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Selling an Insurance Agency: Price vs. Equity

“What number can I expect to see on the check?” is the most common question that we get from owners considering selling an insurance agency. Price, however, is not the only consideration - contemporary deals also include additional considerations, like equity and overall deal structure, to determine what a business owner will actually get from a completed M&A transaction.

This article seeks to cover the two most significant bases of selling an insurance agency - price and equity - to offer readers a more holistic sense of a positive deal structure.


Price, usually referred to as payout, refers to the cash sum that an insurance agency seller walks away with following the conclusion of a successful M&A transaction. Contrary to popular understanding, this payment does not take a singular form, but changes depending on the nature of the overall deal structure. The sections below offer descriptions of the three most common types of payments when selling an insurance agency: payout, earnout, and financing.


When you hear an M&A professional talk about a payout, they are typically referring to a lump sum. This is what most sellers typically imagine when they consider the price of their insurance agency: a set amount of money paid out all at once upon closing. Because a payout entails the biggest expense for buyers, these – out of all possible payment options – will often land an insurance agency seller the least amount of money. This is the natural consequence of getting an immediate payout. 

The exact amount a seller might get in a payout when selling an insurance agency varies depending on the size and makeup of the agency in question. For example, consider the list below with payout estimations using standardized revenue and EBITDA generalizations for small, mid-size, and large insurance agencies:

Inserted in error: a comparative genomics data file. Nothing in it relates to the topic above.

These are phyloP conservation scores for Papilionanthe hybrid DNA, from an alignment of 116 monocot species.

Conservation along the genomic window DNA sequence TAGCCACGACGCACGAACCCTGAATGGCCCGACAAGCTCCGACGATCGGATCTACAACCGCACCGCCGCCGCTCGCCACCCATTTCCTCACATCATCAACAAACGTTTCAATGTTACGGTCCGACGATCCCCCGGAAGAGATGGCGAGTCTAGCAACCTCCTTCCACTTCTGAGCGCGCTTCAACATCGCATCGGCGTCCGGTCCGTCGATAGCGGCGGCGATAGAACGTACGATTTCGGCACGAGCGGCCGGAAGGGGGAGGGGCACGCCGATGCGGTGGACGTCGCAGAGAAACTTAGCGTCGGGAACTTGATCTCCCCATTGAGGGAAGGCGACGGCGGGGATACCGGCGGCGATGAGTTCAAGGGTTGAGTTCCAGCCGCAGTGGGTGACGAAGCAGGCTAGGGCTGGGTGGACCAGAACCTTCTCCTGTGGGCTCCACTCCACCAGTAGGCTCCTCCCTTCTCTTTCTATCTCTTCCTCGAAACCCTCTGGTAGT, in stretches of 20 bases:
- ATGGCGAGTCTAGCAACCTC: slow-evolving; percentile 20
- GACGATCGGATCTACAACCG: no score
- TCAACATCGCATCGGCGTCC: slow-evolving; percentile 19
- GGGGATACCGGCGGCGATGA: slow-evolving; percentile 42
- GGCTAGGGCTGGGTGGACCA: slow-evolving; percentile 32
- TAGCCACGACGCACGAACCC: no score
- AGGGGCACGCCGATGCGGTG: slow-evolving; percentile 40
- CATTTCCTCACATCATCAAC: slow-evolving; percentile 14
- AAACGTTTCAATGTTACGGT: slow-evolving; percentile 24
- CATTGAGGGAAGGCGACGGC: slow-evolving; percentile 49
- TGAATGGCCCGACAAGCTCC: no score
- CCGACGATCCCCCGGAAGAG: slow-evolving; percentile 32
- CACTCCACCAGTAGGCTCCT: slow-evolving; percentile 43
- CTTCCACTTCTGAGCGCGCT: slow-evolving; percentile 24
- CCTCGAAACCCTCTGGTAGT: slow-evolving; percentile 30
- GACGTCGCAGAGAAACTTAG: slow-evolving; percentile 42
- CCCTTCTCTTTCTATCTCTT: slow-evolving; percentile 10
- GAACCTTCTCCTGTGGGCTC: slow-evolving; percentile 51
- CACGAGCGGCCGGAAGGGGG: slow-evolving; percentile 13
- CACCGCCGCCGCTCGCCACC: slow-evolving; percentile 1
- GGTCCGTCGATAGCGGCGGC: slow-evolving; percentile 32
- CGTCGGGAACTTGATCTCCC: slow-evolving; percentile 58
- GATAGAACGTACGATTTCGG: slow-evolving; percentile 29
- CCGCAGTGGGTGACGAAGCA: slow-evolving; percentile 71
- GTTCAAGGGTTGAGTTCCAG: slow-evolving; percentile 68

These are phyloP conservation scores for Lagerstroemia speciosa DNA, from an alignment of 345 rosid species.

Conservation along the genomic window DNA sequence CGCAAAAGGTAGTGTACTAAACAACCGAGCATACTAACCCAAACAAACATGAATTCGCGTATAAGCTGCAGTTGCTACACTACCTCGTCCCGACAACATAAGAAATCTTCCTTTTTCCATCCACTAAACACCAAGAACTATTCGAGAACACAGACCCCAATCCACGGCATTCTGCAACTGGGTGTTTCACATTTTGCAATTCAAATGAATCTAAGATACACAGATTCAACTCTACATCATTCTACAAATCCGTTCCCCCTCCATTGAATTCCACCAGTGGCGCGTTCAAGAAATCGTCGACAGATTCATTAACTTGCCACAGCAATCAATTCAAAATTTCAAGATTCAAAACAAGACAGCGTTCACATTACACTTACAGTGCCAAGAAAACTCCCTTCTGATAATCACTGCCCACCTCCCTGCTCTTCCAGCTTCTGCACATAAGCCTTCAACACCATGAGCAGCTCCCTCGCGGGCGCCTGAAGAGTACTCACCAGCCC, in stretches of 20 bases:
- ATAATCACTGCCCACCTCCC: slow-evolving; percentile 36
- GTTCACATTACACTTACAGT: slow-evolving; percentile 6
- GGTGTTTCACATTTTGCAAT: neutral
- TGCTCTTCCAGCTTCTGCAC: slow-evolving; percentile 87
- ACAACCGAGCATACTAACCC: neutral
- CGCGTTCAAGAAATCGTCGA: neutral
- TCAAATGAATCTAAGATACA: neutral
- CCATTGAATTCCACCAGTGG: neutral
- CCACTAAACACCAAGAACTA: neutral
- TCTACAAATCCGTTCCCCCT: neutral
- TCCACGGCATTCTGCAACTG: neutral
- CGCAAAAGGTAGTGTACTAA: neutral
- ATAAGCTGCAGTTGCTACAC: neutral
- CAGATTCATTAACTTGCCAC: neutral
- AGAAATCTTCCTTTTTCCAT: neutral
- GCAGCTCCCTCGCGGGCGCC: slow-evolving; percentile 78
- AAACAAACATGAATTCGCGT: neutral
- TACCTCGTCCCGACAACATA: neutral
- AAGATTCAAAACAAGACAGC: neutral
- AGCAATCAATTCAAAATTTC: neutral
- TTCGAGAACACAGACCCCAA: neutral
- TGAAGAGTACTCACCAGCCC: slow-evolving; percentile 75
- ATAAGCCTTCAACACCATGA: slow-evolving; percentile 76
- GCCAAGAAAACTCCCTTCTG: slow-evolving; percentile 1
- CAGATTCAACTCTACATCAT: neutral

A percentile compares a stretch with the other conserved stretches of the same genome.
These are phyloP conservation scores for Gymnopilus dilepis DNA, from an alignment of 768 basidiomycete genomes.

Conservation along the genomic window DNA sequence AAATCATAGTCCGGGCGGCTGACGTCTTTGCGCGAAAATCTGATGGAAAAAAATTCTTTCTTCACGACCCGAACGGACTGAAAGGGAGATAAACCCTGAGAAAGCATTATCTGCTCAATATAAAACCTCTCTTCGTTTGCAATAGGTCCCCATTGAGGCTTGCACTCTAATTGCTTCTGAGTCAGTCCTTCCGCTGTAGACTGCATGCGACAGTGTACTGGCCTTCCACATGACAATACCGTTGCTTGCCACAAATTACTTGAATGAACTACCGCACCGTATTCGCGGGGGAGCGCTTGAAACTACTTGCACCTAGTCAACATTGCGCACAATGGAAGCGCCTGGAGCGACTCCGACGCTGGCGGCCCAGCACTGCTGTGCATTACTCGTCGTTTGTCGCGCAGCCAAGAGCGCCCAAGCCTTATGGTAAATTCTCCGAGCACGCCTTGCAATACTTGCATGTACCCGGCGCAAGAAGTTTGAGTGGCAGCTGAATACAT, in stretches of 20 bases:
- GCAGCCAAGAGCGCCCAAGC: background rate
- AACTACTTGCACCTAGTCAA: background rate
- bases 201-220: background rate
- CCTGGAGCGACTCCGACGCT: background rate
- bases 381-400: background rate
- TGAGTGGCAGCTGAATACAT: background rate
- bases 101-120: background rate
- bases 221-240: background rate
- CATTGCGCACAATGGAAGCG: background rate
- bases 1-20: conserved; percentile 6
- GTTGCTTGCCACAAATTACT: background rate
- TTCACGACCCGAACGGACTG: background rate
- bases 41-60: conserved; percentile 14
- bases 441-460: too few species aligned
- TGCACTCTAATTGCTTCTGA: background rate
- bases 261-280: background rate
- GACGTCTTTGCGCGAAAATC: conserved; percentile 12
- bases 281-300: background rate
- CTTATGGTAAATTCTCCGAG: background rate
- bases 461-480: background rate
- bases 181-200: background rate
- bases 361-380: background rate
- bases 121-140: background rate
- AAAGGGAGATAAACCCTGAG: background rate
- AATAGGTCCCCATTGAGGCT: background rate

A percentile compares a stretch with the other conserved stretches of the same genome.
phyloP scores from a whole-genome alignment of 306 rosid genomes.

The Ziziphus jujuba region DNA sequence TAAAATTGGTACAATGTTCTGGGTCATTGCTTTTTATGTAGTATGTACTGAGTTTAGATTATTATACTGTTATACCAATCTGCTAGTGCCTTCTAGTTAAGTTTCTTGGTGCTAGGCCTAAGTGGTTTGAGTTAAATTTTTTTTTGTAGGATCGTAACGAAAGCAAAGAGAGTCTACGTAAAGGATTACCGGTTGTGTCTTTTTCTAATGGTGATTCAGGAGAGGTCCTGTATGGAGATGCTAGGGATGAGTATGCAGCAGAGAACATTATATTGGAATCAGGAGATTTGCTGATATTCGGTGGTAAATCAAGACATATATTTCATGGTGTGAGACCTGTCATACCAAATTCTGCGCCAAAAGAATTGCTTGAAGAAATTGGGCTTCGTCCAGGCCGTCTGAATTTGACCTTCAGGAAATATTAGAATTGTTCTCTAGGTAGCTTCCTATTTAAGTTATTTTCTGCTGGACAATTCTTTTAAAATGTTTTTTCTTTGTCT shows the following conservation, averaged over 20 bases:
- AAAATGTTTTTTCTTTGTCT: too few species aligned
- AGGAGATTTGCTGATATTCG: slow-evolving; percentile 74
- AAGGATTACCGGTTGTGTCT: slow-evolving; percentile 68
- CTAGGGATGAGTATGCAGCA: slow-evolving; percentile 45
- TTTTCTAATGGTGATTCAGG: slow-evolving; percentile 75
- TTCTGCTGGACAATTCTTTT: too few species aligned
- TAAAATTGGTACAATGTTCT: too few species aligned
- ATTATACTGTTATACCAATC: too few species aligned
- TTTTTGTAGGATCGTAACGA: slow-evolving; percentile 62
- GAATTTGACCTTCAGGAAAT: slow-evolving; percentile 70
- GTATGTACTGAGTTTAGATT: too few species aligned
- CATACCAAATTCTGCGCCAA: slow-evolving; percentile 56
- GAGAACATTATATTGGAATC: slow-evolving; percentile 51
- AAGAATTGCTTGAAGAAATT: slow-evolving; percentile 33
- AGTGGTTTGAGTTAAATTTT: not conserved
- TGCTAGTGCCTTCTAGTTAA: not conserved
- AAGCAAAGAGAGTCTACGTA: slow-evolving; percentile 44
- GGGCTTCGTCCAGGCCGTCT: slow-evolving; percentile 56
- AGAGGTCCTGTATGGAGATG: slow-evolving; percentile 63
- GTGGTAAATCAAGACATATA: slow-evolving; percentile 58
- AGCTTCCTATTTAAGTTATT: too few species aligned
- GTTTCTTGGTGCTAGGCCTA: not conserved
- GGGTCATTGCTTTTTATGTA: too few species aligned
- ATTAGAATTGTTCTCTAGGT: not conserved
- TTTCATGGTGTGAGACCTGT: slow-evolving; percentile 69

Payout Estimates for Insurance Agencies







$100M - $10B







$200k - $25M


EBITDA Multiple





$330k - $4.2M

$1.2M - $187.5M


To repeat, these are estimations; even so, these numbers can vary wildly depending on the relative size of your agency, as well as what overall deal structure buyers accept. There are few, if any, buyers out there who will immediately agree to purchase your agency outright for billions of dollars.  


Earnouts are a significantly more common deal structure in modern M&A when it comes to cash payments. Earnouts are milestone- or timeline-based arrangements in which the buyer agrees to provide several payments over time as agreed-upon goals are met. These goals might include: 

  • A pre-arranged timeframe (i.e., quarterly or annual payments) 

  • Payments following growth in the company’s revenue

  • Payments following changes in the company’s internal structure (i.e., department resizing, management succession) 

Whatever the terms, both parties close on the deal upon understanding and agreeing to those terms. It’s common to see deals completed in which earnouts make up the lion's share of payments to sellers.


Financing is an option that provides insurance agency sellers the least amount of upfront cash, but usually ends up yielding the highest payment over time. Financing allows buyers who are short on liquid funds to purchase an insurance agency for a limited upfront payment in exchange for continued payments over time, with interest. The interest rate itself varies considerably, depending on the type of financing and the deal itself, but it generally breaks down as follows: 

The Most Common M&A Financing Options



Risk Level

Average Interest Rate


The seller provides financing directly to the buyer




A bank or financial institution provides financing close to market rate




Financing provided by private 3rd parties (e.g., private equity firms, specialized mezzanine funds, high net-worth individuals)




3rd party financing arrangements in high-risk industries with uncertain cash flows